Publishing styles are guidelines for the presentation of bibliographic information in a citation. These rules tell you in what sequence the different pieces of information should be arranged, the punctuation to separate different types of information, as well as any print attributes inserted to highlight specific pieces of information (such as italics for Journal names and book titles, or bold for Author names).

Publishing styles require the same basic information to be written out in sometimes very different ways. The following citations, for instance, are for the same book. The information is simply formatted for different publishing styles:

SMITH LB. Genetics revisited, 1994. Harcourt, New York.

Smith, Leonard B. 1994. Genetics Revisited. New York: Harcourt.

L. Smith, Genetics Revisited (New York, Harcourt, 1994).

Standard publishing styles
The Standard publishing styles provided with Citation can be selected for use from a list box.

Citation has two different categories of standard publishing styles available for you to use to format your bibliographic references: general, and journal specific. General publishing styles are widely used by graduate schools, academic presses and journal editors. These styles, such as MLA (Modern Language Assoc), ASM (Am Society for Microbiology), University of Chicago Press Chicago Manual of Style (Chicago A and B) or AMA (Am Medical Assoc), are defined in manuals or handbooks. Often, a set of instructions to authors for a journal will indicate that articles submitted for publication should include references formatted according to the guidelines defined in a style manual. Citation does not list all of those journals requiring references in general publishing styles, since many of these general styles are used by literally thousands of academic journals.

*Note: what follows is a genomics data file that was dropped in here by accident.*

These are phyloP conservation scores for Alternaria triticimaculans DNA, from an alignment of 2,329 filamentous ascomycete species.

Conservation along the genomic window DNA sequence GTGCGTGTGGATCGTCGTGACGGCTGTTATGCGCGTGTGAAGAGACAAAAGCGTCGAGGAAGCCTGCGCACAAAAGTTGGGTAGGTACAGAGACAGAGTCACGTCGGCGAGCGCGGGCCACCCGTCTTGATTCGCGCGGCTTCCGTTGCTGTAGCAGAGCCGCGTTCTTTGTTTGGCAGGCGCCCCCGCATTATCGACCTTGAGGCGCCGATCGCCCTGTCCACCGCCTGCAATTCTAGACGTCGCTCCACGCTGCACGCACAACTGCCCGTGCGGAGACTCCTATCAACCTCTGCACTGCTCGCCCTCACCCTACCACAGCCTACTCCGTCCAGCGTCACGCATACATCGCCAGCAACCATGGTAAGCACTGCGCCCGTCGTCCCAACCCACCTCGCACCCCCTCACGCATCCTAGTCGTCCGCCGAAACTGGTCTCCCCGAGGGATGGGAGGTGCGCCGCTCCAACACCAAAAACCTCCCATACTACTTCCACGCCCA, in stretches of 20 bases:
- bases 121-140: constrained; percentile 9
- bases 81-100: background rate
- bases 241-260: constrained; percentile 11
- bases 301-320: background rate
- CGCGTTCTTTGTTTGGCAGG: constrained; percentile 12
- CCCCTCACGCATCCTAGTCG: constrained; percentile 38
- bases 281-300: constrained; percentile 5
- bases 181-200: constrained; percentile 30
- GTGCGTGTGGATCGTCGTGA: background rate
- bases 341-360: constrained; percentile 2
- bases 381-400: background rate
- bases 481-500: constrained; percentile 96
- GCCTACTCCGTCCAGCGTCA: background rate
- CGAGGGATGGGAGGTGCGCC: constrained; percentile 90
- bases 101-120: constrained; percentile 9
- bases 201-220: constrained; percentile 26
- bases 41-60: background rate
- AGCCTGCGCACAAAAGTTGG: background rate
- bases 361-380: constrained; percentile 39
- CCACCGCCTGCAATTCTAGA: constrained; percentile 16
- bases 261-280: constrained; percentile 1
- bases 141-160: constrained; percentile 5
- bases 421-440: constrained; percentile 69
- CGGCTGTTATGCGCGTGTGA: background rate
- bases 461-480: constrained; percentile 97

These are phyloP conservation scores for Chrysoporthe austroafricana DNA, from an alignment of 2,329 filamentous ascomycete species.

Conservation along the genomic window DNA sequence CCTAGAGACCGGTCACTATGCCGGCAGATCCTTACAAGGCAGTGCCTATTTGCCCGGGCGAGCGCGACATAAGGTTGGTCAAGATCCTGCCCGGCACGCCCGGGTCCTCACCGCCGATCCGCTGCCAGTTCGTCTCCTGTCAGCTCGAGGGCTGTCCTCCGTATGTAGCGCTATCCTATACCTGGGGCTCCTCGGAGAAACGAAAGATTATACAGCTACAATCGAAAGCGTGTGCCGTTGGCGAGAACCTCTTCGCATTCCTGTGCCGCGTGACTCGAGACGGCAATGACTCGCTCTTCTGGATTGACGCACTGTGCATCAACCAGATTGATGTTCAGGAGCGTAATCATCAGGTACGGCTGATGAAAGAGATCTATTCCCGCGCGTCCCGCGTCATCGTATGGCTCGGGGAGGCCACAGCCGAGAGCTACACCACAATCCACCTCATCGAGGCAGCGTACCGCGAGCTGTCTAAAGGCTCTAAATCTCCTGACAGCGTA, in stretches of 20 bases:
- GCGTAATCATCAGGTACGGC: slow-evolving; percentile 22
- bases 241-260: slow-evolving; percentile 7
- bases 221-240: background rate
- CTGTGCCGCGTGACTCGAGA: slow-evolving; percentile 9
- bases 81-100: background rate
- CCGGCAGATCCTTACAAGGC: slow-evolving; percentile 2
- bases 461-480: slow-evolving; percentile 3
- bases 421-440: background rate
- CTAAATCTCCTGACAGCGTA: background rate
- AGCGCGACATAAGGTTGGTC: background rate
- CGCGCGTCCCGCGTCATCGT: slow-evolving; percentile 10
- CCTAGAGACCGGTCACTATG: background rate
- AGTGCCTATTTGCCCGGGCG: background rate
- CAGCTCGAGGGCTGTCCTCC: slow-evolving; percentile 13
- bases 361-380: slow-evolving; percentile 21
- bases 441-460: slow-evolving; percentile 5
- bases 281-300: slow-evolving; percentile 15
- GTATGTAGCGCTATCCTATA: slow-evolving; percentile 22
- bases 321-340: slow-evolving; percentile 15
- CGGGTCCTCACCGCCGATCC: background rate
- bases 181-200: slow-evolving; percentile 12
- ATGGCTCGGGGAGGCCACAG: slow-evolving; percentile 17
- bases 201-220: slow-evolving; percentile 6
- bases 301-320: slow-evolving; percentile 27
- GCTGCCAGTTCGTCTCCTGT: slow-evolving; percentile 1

Citation also offers you a number of standard publishing styles that are specific to journals, such as Cell, or Journal of Market Research. This is because many journals have their own editorial style requirements for citations in papers. Styles listed by journal names are usually styles defined by a journal editor, rather than an academic organization or press.

Because there are so many standard styles available for citations in the program, you may want to limit the number of publishing styles that display in the list box. The Preferences dialog box enables you to select discipline specific lists of publishing styles.

To select a standard publishing style:
Click on the radio button for Standard publishing styles, and then click on the drop button next to the text area for the publishing style.

Custom publishing styles:
Custom format files for printing citations are individual files in your citation directory that define the way a citation is formatted. These files are text files, with the extension .cf. The custom format file for printing notecards, for instance, is called notecard.cf.

Citation provides you with several custom format files that you can use to write citations, or use as templates to design your own file for writing citations.

To select a custom publishing style:
Click on the radio button for Custom publishing styles, and then click on the folder button next to the text area to select a .cf file.

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